A pair of Vancouver politicians believe the issues around discarded drug needles in city parks could be solved with more rangers patrolling the facilities.

NPA Coun. George Affleck has put forward a motion for an increase in park funding in next year's budget to pay for additional rangers, while NPA park board commissioner John Coupar is putting forward a motion asking staff to look at the feasibility of 24/7 patrols. 

Vancouver has over 240 parks but most of the attention has focused on places in the downtown core where people have occasionally found discarded needles lying in exposed areas.

"It's escalated in the last couple of years. ... the complaints, the concern from the downtown parks. It's really an issue that we're hearing more about and should be dealing with." 

In July, the city and park board started placing two park rangers in Andy Livingstone Park after neighbours complained of frequently finding needles and drug paraphernalia.

​But Affleck says that outside of Andy Livingstone, there are only around eight park rangers total patrolling the entire city until about eight at night — and that's seasonal.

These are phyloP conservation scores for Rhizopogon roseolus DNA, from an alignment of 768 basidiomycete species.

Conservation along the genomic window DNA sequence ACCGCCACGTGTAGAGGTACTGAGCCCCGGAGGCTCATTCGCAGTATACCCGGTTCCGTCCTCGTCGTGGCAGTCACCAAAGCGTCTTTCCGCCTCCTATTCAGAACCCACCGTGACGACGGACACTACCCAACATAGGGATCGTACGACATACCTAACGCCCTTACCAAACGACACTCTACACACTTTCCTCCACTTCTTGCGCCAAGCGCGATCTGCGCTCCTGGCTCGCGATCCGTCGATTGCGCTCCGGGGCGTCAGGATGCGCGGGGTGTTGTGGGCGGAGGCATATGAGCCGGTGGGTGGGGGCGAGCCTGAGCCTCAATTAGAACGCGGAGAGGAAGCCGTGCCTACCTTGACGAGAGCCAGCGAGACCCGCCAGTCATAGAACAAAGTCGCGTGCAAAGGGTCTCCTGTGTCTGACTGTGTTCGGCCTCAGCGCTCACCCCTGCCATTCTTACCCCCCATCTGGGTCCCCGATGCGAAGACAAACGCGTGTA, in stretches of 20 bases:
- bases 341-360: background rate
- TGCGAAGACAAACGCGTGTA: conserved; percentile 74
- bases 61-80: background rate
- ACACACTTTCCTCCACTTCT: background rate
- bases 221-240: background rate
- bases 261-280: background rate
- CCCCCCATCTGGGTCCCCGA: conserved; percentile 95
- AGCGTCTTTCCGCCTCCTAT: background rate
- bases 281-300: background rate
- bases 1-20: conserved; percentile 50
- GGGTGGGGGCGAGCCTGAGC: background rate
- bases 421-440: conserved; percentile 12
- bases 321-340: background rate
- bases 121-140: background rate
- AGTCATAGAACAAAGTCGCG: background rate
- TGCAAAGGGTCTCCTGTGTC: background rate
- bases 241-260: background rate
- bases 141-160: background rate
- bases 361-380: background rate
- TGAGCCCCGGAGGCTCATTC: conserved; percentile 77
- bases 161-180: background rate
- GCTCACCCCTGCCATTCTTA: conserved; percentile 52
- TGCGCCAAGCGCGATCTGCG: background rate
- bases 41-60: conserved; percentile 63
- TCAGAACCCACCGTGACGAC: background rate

The cost of additional staffing isn't yet known. 

Andy Livingstone Park

Neighbours complain there are often discarded needles and drug paraphernalia in the downtown park. (City of Vancouver)

Green Party councillor in support

The motions are working their way through both council and park board, because the park board is an independent body but relies partly on funding from council. 

"I think [people] believe our parks need some work and they need some cleaning. And I think the city that provides half the money to the park board needs to assess its funding and see if there's a way to help them out," said Affleck.

While the NPA has a plurality of seats on the park board, they hold just three of the city's 10 council seats. But Green Party Coun. Adriane Carr says she will also support Affleck's motion.

"I think that the park rangers have done an incredible service. There just aren't enough of them," said Carr, saying park rangers are particularly valuable, because they've been trained in using naloxone and helping people who have overdosed.

"Just as we passed at city council to provide more staffing for support services to our frontline responders ... I think this is a very good move.

"Everyone wants clean, safe parks."

With files from Farrah Merali